More than 100 bids have been lodged for the UK’s 33rd offshore oil and gas licensing round, the industry regulator has confirmed.
The North Sea Transition Authority (NSTA) revealed on Tuesday that a total of 115 applications, covering 258 blocks and part-blocks, have been tabled by 76 companies.
Designed to bolster the UK’s energy security, the round opened on October 7 and closed last week.
Zones in all sectors of the North Sea were offered up, including four priority areas known to contain oil and gas reserves.
According to the NSTA, there was “very keen interest” in these clusters, and production could be achieved in as little as 18 months.
The latest process has attracted a similar level of interest to the 32nd licensing round, which received 104 applications for 245 blocks and part-blocks.
Held in 2019, a total of 768 blocks and part-blocks were offered in the previous round, compared with 931 this year.
The NSTA will now make its way through the lodged bids, with a view to awarding licences “quickly” and supporting winners to “go into production as soon as appropriate”.
Results of the process are expected in late spring.
One company that wont be awarded a licence though is London-listed Harbour Energy (LON: HBR), the largest producer in the North Sea, after it opted to shun the round due to the impacts of Westminster’s windfall tax.
It is one of a number of North Sea operators reviewing spending plans following the increase of the levy on the sector to 75% in November.
Still hurdles to clear
After licensing, there are several necessary consents companies must secure before they can begin to extract oil and gas.
For the first time, new projects will have to clear climate compatibility checkpoints; hurdles they must clear in order to receive approval.
But critics of the process argue they will be little more than a formality, and the Scottish Government called for the rules to be tightened in its recent energy strategy.
Nick Richardson, NSTA head of exploration and new ventures, said: “We have seen a strong response from industry to the Round, which has exceeded application levels compared to previous rounds.
“We will now be working hard to analyse the applications with a view to awarding the first licences from the second quarter of 2023.”
Internal analysis conducted by the NSTA puts the average time between date of discovery and first production at around five years.
But it’s hoped that, given they consist of existing discoveries, the priority cluster areas can yield first oil or gas in an even shorter time.
Backbone of controversial energy security push
Formally announced during Liz Truss’ brief stint at prime minister, the licensing round is a key part of Westminster’s strategy for fortifying domestic energy security.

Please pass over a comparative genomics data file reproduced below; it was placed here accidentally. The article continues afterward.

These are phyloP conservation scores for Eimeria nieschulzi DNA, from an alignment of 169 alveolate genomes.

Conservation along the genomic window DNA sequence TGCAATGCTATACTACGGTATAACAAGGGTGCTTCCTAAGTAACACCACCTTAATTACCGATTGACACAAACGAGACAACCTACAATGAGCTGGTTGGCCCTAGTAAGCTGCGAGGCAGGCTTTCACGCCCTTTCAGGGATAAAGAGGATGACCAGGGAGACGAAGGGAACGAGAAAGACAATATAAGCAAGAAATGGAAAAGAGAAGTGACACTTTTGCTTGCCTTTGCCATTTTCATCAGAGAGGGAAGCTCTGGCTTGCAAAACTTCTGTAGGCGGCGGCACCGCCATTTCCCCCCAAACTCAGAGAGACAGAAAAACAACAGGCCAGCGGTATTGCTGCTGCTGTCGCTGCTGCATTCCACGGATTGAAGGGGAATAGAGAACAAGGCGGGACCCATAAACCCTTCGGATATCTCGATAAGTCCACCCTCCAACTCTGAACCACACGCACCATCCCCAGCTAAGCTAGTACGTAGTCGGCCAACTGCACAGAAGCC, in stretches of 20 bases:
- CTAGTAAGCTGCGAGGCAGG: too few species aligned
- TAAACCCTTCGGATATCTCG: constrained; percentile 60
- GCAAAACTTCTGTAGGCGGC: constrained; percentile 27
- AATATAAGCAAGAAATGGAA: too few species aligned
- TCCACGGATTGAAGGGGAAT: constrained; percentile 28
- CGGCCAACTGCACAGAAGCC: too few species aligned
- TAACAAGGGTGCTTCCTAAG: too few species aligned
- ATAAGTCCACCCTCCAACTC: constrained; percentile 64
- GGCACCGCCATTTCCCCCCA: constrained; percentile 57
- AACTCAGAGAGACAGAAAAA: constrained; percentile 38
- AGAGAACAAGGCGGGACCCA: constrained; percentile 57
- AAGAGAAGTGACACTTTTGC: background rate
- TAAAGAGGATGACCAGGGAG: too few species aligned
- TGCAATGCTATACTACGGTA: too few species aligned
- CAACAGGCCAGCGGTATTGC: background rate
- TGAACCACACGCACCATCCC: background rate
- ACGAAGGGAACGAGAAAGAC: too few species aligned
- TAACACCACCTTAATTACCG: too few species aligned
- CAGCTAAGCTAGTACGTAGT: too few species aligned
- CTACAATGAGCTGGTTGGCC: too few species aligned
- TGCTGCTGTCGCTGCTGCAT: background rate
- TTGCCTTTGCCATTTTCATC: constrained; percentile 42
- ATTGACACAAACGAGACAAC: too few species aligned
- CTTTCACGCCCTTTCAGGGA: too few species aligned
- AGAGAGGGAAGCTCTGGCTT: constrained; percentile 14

For its part, the NSTA has also signed off on the reopening of the Rough gas storage facility, and encouraged operators to look at reopening closed wells.
The UK’s reliance on oil and gas imports was thrown into sharp focus last year following Russia’s attack on Ukraine.
But environmental groups have argued more licences will not have any impact on energy security or household bills, given the time it takes for new finds to be developed.
Greenpeace, Friends of the Earth and Uplift have even vowed to mount three separate legal challenges in a bid to derail the process.
Philip Evans, climate campaigner for Greenpeace UK, said: “These new licences will make Britain’s homes and businesses more reliant on the volatile gas market, making further energy crises more likely and doing nothing to reduce bills.
“And then there’s the fact that the world has agreed to move away from fossil fuels as quickly as possible to maximise our chances of getting climate change under control, and the government’s failure to consider the full carbon cost of new drilling makes the entire process unlawful, which is why we are taking them to court.
“If the government is foolish enough to issue these licences, it will be a huge backwards step both economically and environmentally for the UK, and perhaps the world.”
Demand for decades to come
As it stands, oil and gas is responsible for around 75% of domestic energy needs, and forecasts show it will continue to be part of the mix for decades to come, even as renewables are scaled up.
Moreover, industry is keen to push ahead with new developments, which tend to have lower emissions than older fields.
Mark Wilson, director of HSE and operations at OEUK said: “These license applications could potentially help the nation safeguard its supplies of oil and gas and support the UK during its transition to low-carbon energy. These applications reflect long-term thinking by companies which will invest many millions of pounds in the North Sea to search for new reserves, with no guarantee of success.
“As some of our older reserves are becoming depleted new finds will help us replace lost production of oil and gas and positively contribute to UK’s energy transition and energy security. This is why new licences are so important.”
Consuming gas from the North Sea also reduces the need to import LNG from overseas at a higher cost to the environment, the NSTA said.
Between 2018 and 2021, production emissions in the basin have dropped by more than a fifth, and projections indicate the sector is on track to meet reduction targets of 10% by 2025 and 25% by 2027 – agreed in the North Sea Transition Deal in 2021.
Since February last year, NSTA interventions have prevented the lifetime emission of 1.4 million tonnes of CO2, equivalent to taking more than 500,000 cars off the road for a year.
Energy and climate minister, Graham Stuart said: “Putin’s illegal invasion of Ukraine has led to volatile global energy markets.
“It’s fantastic to see such interest from industry in this round, with the awarded licences set to play an important role in boosting domestic energy production and securing the UK’s long-term energy security of supply.”